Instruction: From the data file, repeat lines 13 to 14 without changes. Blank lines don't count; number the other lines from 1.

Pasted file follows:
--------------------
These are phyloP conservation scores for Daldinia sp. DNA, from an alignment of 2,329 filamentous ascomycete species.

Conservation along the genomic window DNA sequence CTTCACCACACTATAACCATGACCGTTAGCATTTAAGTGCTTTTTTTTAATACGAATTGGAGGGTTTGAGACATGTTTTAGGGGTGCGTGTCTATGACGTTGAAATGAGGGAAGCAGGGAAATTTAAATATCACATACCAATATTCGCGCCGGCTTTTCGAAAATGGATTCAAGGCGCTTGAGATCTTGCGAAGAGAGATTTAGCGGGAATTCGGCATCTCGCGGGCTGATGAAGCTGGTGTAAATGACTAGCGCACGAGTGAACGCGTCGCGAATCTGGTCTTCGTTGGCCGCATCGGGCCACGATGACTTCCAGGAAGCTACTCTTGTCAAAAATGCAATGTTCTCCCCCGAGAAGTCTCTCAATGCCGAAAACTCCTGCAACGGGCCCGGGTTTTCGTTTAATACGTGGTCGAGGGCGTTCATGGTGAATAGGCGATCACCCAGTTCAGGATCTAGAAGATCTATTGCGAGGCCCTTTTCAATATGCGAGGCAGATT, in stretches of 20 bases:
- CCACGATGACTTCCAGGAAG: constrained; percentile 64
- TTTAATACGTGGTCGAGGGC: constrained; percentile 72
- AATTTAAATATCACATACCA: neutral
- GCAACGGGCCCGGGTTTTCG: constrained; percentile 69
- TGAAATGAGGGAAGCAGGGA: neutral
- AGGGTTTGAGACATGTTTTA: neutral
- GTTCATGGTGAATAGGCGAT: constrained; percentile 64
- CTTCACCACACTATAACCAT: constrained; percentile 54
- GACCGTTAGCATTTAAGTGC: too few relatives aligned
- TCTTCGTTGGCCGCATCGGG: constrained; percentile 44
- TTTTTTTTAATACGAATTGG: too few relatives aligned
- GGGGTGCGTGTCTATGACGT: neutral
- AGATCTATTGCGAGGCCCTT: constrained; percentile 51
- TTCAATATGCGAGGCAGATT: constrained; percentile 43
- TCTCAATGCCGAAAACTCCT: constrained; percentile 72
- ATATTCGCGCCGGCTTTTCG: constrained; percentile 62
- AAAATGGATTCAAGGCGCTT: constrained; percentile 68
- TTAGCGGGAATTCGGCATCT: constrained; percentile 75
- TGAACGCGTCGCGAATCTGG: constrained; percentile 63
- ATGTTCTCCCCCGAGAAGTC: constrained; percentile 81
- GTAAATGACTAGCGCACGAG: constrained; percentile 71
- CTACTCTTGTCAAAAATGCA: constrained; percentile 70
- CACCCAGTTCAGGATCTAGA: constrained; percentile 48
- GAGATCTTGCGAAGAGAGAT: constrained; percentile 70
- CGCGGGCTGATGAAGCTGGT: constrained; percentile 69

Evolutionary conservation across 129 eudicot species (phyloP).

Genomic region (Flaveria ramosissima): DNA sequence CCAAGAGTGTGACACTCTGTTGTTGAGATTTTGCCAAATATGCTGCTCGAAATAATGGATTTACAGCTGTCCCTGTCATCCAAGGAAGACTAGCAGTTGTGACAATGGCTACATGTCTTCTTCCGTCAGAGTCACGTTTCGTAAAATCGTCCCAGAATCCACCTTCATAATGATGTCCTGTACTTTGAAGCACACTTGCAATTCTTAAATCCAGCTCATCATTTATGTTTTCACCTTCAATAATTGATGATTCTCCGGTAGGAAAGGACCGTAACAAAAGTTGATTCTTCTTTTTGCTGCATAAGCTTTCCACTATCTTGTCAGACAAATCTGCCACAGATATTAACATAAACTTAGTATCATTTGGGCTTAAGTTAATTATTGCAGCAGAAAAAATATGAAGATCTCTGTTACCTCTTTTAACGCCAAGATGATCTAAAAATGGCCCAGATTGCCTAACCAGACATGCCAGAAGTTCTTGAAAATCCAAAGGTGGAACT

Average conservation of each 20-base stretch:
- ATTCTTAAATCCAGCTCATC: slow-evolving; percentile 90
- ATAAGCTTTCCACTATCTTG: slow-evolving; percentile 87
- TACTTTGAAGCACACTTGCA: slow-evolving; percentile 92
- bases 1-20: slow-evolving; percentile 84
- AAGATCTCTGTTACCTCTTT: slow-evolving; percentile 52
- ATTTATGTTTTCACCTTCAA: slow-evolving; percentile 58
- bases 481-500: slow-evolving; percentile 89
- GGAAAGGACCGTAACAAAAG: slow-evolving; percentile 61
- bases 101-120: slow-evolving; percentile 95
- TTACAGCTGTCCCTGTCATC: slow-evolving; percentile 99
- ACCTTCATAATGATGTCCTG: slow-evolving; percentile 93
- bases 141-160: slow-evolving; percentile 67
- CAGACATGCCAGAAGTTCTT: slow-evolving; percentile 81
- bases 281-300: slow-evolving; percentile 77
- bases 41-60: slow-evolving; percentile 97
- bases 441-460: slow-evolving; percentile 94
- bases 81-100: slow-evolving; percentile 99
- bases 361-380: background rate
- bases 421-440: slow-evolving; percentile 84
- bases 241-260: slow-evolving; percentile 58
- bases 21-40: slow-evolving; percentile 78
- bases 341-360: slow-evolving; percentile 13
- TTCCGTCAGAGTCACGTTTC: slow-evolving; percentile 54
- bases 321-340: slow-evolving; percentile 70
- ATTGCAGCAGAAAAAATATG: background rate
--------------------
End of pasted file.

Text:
- TTTTTTTTAATACGAATTGG: too few relatives aligned
- GGGGTGCGTGTCTATGACGT: neutral